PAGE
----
Regulated companies put compliance efforts in jeopardy unless they address mobility.
10 Companies Driving Mobile Security
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Mobility might be rewriting some of the rules of business today, but some sets of rules it hasn't budged are the ones written by IT regulators. As organizations get their grips on the operational and endpoint security ramifications of persistent and pervasive mobility, they also need to think about how it is changing the way users interact with and store data, and what that means for ongoing compliance efforts.
"Compliance and regulatory rules still apply," said Wayne Wong, managing consultant for Kroll Ontrack's electronically stored information consulting group. "One of the truisms of compliance is that the principles remain the same regardless of the technology. All it is is a tweaking of the technical details of how you do it, but the obligations are the same. I think people think that it's a whole brand-new way of looking at compliance with mobility, but it really isn't. It's exactly the same."
According to some, this is going to require IT departments solidly fixed in an operations-focused mentality to shift paradigms.
"Due to cloud services and the consumerization of IT, corporate data is being housed both inside and outside the enterprise as well as in mobile user devices," said Eric Chiu, president and founder of HyTrust, a cloud compliance company. "With this trend, IT will need to move from being operational in function to being more control and governance-focused."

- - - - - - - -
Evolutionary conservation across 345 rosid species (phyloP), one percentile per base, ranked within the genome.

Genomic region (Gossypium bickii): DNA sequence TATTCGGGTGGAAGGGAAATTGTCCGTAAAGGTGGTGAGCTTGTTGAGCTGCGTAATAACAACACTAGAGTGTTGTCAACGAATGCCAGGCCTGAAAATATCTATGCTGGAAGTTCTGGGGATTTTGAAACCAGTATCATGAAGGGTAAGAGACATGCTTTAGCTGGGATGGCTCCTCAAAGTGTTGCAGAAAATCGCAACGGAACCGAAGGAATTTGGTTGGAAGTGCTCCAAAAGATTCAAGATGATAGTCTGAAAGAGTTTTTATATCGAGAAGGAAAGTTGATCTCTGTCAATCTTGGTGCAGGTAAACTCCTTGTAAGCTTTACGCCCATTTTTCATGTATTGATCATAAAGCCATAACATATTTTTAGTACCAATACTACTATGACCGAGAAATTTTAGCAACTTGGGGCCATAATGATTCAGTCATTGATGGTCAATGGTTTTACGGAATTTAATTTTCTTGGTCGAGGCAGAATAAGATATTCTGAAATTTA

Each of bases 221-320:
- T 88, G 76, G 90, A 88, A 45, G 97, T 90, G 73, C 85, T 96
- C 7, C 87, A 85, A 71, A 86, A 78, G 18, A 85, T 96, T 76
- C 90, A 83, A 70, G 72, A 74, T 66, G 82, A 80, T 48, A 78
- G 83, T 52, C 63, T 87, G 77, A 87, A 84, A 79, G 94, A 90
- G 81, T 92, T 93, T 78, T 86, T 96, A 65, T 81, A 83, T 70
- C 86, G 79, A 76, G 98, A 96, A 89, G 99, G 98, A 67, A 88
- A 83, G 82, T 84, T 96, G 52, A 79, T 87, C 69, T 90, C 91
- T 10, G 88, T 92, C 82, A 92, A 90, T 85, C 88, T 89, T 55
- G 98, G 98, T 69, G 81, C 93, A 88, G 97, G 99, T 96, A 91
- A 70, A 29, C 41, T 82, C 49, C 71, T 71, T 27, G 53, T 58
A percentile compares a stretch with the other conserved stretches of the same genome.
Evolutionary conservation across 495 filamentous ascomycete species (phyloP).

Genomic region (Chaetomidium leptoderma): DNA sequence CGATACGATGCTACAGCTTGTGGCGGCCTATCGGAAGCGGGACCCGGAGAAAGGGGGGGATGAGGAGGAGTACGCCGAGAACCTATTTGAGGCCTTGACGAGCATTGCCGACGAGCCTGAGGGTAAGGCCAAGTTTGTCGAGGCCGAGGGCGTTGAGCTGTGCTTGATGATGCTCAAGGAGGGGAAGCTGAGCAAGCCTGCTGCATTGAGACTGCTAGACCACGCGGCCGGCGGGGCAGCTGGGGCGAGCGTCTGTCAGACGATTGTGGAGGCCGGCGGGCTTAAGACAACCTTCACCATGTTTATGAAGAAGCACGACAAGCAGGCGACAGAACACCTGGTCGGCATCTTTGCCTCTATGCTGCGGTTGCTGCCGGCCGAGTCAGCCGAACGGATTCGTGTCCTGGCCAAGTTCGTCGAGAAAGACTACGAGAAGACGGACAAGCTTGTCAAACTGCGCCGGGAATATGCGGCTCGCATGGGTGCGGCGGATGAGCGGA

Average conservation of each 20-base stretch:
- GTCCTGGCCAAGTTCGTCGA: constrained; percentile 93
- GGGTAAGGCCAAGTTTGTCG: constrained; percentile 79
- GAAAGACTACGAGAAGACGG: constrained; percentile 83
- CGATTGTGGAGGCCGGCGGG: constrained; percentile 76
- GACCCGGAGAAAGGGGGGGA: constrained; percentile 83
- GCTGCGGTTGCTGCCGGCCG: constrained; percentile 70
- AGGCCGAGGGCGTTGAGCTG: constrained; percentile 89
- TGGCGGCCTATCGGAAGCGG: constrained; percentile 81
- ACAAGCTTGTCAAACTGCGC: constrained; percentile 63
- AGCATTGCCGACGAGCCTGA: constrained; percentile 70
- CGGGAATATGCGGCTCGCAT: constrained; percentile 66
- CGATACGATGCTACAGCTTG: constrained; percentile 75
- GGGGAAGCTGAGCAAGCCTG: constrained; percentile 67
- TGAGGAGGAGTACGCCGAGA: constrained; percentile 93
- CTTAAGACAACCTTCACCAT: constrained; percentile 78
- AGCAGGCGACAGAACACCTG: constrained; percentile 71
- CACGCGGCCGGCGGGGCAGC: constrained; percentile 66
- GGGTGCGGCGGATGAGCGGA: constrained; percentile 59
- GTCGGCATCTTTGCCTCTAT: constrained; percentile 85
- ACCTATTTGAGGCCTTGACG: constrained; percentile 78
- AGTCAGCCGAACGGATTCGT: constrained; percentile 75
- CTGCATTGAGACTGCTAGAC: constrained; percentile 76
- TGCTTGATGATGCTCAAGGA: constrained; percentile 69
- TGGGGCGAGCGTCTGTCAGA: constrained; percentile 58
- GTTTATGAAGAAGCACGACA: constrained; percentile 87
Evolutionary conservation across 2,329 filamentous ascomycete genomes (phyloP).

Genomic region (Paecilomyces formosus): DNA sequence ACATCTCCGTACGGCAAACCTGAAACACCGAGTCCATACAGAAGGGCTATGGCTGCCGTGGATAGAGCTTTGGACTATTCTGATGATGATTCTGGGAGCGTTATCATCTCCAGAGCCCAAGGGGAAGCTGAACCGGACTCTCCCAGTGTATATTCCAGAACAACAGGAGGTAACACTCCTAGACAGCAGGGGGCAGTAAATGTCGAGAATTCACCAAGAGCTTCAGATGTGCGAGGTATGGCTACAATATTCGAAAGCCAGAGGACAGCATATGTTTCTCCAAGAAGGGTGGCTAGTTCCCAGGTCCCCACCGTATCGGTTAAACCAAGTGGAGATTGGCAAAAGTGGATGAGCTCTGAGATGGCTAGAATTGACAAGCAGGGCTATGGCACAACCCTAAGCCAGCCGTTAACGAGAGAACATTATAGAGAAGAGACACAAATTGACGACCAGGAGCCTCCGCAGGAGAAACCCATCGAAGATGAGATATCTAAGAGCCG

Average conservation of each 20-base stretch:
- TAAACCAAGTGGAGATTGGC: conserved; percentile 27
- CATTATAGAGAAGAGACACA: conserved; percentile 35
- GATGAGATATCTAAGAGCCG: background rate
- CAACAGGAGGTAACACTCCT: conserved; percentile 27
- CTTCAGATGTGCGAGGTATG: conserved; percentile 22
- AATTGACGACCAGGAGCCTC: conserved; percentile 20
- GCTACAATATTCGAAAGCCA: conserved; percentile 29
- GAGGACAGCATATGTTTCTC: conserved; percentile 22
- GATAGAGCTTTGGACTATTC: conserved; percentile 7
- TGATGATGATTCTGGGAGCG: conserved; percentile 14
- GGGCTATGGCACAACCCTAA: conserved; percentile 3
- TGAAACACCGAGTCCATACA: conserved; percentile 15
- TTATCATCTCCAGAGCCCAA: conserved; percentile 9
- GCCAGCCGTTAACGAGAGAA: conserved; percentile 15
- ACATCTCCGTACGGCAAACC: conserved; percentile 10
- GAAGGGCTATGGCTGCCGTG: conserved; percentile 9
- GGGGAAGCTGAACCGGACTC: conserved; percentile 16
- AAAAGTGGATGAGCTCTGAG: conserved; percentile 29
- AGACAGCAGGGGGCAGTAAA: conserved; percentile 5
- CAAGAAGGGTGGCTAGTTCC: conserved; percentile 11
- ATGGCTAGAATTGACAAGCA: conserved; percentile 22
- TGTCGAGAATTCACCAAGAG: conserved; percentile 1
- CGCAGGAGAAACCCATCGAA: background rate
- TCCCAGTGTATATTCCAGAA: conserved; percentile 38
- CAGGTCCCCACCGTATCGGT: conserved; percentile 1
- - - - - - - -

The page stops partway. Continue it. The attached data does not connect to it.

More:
Getting a handle on governance of mobility practices requires businesses stop the wait-and-see game that has kept many from developing mobile policies until things seemingly settle down. As Mike Weber, managing director of Coalfire Labs, puts it, if your organization is "wishy-washy" about its mobile device policies, now is the time to take a stand.
"The most frequent problem we have seen is a lack of solid company standing on any issue. Without guidance and a documented 'company line' on mobile device usage, a company has no assurance that their staff understands the risks these devices bring, and further has no recourse in the event staff fail to report loss, theft, or suspicious activity," he said. "In the event of a data breach that goes unreported, a company may be faced with substantial fines and penalties depending on the state, industry, and regulation violated. If your organization is 'wishy-washy' on mobile device usage, it's time to pick a position and stick with it."
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The cybersecurity profession struggles to retain women (figures range from 10 to 20 percent). It's particularly worrisome for an industry with a rapidly growing number of vacant positions.
So why does the shortage of women continue to be worse in security than in other IT sectors? How can men in infosec be better allies for women; and how can women be better allies for one another? What is the industry doing to fix the problem -- what's working, and what isn't?
Is this really a problem at all? Are the low numbers simply an indication that women do not want to be in cybersecurity, and is it possible that more women will never want to be in cybersecurity? How many women would we need to see in the industry to declare success?
Join Dark Reading senior editor Sara Peters and guests Angela Knox of Cloudmark, Barrett Sellers of Arbor Networks, Regina Wallace-Jones of Facebook, Steve Christey Coley of MITRE, and Chris Roosenraad of M3AAWG on Wednesday, July 13 at 1 p.m. Eastern Time to discuss all this and more.